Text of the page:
Diller Sells Newsweek To Digital News Publisher IBT Media: “Newsweek is no longer Barry Diller‘s problem. IAC has struck a deal to sell the troublesome newsmagazine to IBT Media, publisher of a slew of little-known but fast-growing business news websites, including International Business Times. The sale price wasn’t disclosed.” [Forbes]
NCH Says GP Should Take Lesson From Warren Buffett on Pay: “GP Investments Ltd., the private-equity firm founded by Brazil’s richest man, should take a lesson from U.S. billionaire Warren Buffett and cut executive pay, shareholder NCH Capital Inc. told the company. NCH, which was founded in 1993, manages about $3 billion of assets invested in equity, real estate, agribusiness and private equity, mostly in Russia and Eastern Europe, according to the New York-based company’s website.”[Businessweek]
No meet & greet: “A bitter battle between two prominent Jewish families over American Greetings Corp., the world’s largest publicly traded greeting card company, is coming to a head. On Wednesday, shareholders of the Cleveland company will vote on a $19-a-share takeover offer from the Weiss family, which controls American Greetings and wants to take it private. The offer — led by American Greetings’ chief Zev Weiss; his chief operating officer brother, Jeffrey; and his chairman father, Morry — represents a 32 percent premium to share price on the day prior to the Weiss family’s first buyout proposal last September.
Despite the double-digit premium, the deal is getting push-back from Daniel Tisch, whose TowerView investment company owns a 6.2 percent stake. Tisch is an heir to the founders of hotel chain and insurance company Loews Corp., and his TowerView manages family money. Tisch has argued that the deal shortchanges shareholders, who have seen the stock depressed due to one-time charges and impending expenses, including the Weisses’ plans to spend $172 million on a brand-new headquarters.” [NYPost]
Adler Group could lose Sunrise office at foreclosure auction: “Developer Michael M. Alder could see an office building he manages in Sunrise lost at auction after a lender won a $3.8 million foreclosure judgment. Representing a commercial mortgage-backed securities (CMBS) trust, LBUBS 2007-C1 Sunrise 400 LLC filed won the judgment against Sawgrass Flexxoffice Investors over a $3.38 million mortgage, plus interest and fees. Only the plaintiff’s attorney appeared at the hearing. Adler is the CEO of Adler Group, a Miami developer. He’s the chairman of Mount Sinai Medical Center and the vice chairman of the Florida International University Board of Trustees.” [South Florida Business Journal]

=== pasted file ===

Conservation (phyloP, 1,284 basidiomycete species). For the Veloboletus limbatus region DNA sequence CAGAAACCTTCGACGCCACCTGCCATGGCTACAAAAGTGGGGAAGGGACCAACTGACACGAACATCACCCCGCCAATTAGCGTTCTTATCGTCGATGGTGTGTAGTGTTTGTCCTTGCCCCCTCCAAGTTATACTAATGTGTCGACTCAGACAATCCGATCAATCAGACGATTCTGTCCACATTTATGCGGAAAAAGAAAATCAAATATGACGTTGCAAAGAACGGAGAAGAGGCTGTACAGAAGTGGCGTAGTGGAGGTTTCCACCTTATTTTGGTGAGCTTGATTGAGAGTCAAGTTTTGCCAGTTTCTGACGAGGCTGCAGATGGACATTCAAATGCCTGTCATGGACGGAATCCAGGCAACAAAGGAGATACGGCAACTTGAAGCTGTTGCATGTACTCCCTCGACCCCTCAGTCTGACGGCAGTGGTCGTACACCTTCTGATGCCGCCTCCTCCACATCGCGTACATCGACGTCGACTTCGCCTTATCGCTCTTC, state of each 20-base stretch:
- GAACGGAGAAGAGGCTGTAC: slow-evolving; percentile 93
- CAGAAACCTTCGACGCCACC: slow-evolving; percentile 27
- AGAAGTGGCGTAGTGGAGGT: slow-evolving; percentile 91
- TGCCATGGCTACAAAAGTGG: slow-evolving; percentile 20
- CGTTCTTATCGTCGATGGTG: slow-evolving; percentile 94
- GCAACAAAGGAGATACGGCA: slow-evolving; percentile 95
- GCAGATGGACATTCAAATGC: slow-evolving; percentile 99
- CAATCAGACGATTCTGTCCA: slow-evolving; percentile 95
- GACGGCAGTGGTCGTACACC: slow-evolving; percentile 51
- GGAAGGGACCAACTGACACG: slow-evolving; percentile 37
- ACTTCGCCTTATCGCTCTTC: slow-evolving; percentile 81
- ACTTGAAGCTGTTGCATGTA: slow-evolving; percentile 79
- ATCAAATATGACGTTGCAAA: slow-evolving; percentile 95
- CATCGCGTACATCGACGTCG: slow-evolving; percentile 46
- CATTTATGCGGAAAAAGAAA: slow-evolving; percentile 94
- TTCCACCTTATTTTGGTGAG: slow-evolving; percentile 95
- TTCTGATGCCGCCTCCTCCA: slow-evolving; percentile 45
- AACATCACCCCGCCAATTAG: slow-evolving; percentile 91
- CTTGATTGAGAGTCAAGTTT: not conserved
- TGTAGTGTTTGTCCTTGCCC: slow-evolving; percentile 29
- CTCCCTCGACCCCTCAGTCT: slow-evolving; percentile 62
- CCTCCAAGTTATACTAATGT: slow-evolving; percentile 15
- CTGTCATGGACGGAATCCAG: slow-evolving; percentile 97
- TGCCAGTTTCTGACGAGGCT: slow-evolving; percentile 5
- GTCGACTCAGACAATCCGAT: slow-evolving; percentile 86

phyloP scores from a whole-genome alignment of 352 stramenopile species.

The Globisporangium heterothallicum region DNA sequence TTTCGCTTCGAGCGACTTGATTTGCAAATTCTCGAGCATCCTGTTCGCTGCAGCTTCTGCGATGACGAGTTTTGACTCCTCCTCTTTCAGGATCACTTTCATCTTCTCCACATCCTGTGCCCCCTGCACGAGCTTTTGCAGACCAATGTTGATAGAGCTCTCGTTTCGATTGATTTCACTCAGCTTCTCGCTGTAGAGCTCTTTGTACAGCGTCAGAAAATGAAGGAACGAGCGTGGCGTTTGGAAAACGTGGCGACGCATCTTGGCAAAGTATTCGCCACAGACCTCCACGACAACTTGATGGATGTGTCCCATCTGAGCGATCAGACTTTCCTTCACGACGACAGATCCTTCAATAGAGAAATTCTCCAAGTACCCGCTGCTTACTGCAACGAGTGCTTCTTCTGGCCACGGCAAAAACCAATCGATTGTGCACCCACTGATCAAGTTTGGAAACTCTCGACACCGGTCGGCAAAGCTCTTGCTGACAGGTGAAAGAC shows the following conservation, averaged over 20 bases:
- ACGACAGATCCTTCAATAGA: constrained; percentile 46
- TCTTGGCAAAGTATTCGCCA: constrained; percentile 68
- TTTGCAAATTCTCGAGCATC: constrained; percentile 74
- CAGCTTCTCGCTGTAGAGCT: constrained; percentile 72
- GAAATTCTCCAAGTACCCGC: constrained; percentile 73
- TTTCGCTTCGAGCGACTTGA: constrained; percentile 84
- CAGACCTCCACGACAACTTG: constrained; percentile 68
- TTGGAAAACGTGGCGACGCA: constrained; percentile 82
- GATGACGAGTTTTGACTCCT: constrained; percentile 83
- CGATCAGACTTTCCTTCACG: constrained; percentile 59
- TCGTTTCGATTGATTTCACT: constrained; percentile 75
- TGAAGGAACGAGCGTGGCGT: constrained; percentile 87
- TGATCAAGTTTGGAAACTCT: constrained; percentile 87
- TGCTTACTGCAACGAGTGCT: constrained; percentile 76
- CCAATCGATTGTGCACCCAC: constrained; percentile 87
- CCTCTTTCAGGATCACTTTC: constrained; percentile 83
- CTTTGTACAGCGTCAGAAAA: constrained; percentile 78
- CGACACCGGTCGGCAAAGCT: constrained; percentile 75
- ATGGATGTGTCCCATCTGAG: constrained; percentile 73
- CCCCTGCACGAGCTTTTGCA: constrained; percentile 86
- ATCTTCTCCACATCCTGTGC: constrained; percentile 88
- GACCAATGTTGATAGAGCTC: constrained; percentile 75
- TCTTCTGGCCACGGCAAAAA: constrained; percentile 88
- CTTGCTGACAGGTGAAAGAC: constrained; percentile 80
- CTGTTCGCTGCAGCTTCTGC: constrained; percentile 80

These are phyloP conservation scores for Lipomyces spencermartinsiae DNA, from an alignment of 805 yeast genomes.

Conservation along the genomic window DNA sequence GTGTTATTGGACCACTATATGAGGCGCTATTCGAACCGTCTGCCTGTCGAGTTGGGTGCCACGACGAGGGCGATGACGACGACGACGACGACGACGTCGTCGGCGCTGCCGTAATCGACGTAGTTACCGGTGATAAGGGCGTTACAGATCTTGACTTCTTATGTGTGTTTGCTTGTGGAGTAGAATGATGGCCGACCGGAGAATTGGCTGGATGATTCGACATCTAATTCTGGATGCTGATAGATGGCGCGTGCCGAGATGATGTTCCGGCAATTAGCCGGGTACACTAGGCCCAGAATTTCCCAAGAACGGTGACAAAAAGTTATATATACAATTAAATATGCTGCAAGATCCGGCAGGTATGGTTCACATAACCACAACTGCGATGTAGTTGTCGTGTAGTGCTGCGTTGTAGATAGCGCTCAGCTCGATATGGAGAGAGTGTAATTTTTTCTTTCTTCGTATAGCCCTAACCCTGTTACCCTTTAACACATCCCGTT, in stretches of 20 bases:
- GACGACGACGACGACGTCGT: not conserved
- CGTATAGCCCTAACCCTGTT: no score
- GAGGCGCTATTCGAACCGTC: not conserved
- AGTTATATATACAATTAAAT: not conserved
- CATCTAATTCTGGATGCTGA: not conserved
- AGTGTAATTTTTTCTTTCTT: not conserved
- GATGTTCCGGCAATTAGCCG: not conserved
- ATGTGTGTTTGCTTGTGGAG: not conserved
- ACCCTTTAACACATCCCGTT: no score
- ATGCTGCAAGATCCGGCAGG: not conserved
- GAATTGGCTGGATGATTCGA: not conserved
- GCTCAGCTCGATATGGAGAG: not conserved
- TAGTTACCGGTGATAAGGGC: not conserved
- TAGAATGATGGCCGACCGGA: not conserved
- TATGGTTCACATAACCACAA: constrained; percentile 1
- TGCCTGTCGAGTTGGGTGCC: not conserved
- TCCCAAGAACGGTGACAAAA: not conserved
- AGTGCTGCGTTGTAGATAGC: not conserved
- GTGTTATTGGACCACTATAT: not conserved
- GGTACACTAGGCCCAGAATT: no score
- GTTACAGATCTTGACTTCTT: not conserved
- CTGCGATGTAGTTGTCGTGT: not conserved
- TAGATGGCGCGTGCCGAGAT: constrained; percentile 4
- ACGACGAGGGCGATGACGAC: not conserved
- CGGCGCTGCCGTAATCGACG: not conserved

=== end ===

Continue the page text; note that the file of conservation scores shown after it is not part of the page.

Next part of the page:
DESSERT – In Catskills, City Buyers Recolonize Bungalows: “Bungalow colonies became a part of lower- and middle-class Jewish life at the turn of the last century, when Jewish farmers in Orange, Ulster and Sullivan Counties began renting rooms, and then cottages, to boarders. As these expanded into full-blown developments, each one owned and operated by a single family, bungalow colonies began to offer resort-like amenities — tennis courts, pools, communal buildings called casinos, featuring Saturday evening entertainment — in an enclave of humble, close-knit cottages, some renting for as little as a few dollars a week.
Eventually the area became known as the Jewish Alps, with as many as 500 bungalow colonies dotting the landscape at midcentury, the heyday of the borscht belt, according to Phil Brown of the Catskills Institute, which promotes research and education on Catskills history. As Jews assimilated and global travel expanded in the 1970s, this part of the Catskills descended into economic decline, and colonies were either taken over by Orthodox sects or abandoned; today their architectural carcasses litter the landscape.
But about a dozen former bungalow colonies became co-ops, and have attracted a new crowd:Teachers and writers, carpenters and artists, many from the city’s brownstone precincts, who are, in effect, recolonizing the colonies. Allison Pennell, a writer from Park Slope, Brooklyn, bought a unit at the Lake Huntington Summer Community, once Sharon’s Bungalow Colony, in Lake Huntington, N.Y., in 2006. She describes it as “The Park Slope Food Co-op moves upstate.” (A founding member of the Food Co-op is, in fact, a resident.)
If anyone is eating heirloom vegetables, they brought them from home. Fancy markets are a rarity in this neck of the woods; Sullivan County has the fourth highest rate of poverty in New York State, and specialty foods in markets tend to be kosher, catering to the Orthodox crowd. There are few televisions, and Internet and cellphone service can be limited. In most colonies, kitchens are diminutive, there are no granite countertops, and an entire unit might be smaller than a resident’s apartment back home. At every colony residents uttered a similar refrain: The Hamptons, it’s not.” [NYTimes]
Thats all folks, have a great Monday!